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Australian almond industry moves towards self-fertilising future

Almond growers are looking to diversify farming practices to avoid threats like the varroa mite Changes to beehive permit rules were introduced overnight allowing Sunraysia beekeepers on the south side of the Murray River to move bees to the rest of the state. However, the interstate ban preventing NSW beehives from entering Victoria remains.

Luke Englefield, planted a 9-hectare self-pollinating almond farm on his Merbein South property seven years ago because he considered it a risk to rely fully on bees to pollinate his trees. He and his wife Lucinda Englefield reaped the reward of that decision this year when the transport of beehives across the NSW border was stopped, due to the detection of the destructive varroa mite two months ago.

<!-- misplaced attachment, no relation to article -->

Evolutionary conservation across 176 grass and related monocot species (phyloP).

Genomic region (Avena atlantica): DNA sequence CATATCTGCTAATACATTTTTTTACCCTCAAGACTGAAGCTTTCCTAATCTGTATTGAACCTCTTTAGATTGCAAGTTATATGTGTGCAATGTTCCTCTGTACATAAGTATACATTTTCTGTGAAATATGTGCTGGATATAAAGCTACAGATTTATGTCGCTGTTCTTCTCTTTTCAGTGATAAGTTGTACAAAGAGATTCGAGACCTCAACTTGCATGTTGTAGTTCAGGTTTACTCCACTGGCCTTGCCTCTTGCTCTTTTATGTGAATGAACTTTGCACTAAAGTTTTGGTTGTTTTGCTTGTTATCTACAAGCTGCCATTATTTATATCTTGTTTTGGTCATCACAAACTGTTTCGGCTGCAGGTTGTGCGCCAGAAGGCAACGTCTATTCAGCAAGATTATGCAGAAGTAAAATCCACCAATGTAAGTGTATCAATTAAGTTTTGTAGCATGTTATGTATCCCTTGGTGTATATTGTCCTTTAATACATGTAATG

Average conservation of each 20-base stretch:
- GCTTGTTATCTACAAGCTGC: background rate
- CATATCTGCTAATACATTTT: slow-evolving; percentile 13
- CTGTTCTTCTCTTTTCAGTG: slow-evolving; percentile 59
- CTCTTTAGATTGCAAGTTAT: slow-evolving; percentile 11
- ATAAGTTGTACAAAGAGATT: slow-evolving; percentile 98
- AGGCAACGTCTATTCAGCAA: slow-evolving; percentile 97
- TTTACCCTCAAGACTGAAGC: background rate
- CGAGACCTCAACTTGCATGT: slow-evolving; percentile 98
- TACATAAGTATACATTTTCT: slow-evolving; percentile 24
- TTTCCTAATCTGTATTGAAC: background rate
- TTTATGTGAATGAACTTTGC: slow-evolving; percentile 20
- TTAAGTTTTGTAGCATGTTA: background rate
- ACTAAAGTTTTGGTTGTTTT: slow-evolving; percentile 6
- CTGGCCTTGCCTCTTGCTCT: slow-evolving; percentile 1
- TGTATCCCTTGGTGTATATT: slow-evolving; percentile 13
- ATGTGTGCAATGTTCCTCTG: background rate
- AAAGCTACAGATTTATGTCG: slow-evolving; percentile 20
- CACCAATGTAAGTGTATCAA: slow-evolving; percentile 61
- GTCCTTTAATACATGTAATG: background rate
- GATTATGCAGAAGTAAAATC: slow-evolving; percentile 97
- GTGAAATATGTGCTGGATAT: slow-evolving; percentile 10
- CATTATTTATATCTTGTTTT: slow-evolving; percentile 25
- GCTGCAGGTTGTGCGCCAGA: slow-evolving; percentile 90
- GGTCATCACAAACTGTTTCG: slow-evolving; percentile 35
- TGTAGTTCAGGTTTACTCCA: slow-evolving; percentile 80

Englefield still relies on some bees for pollination. "The one thing that we've discovered is that you still need bees to be brought in because of the sheer quantity of flowers. Like, there'd be billions of flowers.”

Englefield said it was more economical to require fewer beehives, especially, he said, when beekeepers hiked up prices this year for pollination services.


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